The case for fuel-efficient stoves is strong. In most societies, women are in charge of cooking, spending between three and seven hours per day near the stove, depending on the demands of the local cuisine. According to the World Health Organization, 59 percent of all indoor air pollution related deaths are female. There is also a strong risk to young children who spend a large proportion of their time close to their mother, breathing in smoke from cooking fires during their early developing years.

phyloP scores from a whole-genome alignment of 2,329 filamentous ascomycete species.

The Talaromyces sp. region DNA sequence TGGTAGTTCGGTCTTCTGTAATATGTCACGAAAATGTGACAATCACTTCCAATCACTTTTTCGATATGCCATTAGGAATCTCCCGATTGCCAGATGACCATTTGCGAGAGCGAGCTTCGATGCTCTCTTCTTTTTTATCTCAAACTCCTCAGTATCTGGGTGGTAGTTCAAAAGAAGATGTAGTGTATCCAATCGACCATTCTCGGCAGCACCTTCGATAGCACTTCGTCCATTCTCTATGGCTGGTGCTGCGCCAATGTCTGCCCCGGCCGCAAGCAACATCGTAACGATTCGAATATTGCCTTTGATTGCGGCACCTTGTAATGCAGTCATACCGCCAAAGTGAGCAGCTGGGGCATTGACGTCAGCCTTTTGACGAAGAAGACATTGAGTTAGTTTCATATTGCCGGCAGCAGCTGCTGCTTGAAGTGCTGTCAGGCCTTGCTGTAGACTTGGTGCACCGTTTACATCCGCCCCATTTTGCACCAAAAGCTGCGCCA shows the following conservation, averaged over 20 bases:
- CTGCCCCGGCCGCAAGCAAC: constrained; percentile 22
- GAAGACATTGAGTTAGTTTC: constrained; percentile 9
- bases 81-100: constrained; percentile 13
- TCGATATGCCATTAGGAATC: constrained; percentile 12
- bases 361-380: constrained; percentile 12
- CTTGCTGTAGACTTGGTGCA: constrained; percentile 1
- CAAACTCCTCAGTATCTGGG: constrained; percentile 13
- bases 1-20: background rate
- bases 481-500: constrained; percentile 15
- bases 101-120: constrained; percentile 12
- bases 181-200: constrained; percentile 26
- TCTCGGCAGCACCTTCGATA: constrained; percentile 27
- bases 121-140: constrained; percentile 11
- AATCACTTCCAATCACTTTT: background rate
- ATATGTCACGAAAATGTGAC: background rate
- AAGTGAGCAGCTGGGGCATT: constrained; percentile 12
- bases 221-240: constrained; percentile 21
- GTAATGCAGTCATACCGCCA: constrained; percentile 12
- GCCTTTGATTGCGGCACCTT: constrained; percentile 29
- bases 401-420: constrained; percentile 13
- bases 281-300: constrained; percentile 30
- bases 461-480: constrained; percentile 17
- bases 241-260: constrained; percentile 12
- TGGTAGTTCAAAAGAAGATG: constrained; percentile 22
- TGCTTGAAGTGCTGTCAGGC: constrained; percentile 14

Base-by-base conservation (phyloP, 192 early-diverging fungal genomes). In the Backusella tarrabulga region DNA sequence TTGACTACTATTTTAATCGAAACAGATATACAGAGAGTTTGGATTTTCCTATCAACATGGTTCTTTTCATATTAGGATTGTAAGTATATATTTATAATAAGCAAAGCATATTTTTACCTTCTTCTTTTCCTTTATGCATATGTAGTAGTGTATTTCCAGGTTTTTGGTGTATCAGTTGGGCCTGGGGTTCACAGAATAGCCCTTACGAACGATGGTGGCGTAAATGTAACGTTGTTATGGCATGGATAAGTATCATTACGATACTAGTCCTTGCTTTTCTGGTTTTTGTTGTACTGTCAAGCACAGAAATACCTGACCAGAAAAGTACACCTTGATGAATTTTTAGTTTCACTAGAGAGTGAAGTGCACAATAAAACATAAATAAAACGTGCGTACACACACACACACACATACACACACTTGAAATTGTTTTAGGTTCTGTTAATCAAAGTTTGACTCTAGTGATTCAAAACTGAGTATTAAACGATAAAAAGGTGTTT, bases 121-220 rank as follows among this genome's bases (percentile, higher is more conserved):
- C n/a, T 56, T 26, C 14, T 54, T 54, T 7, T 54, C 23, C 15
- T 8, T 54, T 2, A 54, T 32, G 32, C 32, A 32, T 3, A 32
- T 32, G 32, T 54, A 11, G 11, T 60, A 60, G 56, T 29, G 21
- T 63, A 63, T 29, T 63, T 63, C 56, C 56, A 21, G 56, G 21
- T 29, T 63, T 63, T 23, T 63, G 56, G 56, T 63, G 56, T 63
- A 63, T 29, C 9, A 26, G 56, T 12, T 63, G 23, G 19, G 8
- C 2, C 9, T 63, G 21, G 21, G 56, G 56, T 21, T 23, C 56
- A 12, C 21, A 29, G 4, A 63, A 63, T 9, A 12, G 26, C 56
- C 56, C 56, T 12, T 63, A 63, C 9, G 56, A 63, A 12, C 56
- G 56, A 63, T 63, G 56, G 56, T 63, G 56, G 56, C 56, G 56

In addition to the health burden, there are also livelihood and environmental consequences resulting from the use of open fires. The use of improved fuel-efficient stoves can reduce the production of smoke and harmful gasses within households, reduce the use of biomass by up to 60 percent (wood, crop waste, dung etc), reduce cooking cycle times, and create significant household safety and labour benefits. The use of biomass for daily fuel consumption in developing countries accounts for up to 90 percent of all energy use and the majority of this is from non-renewable sources.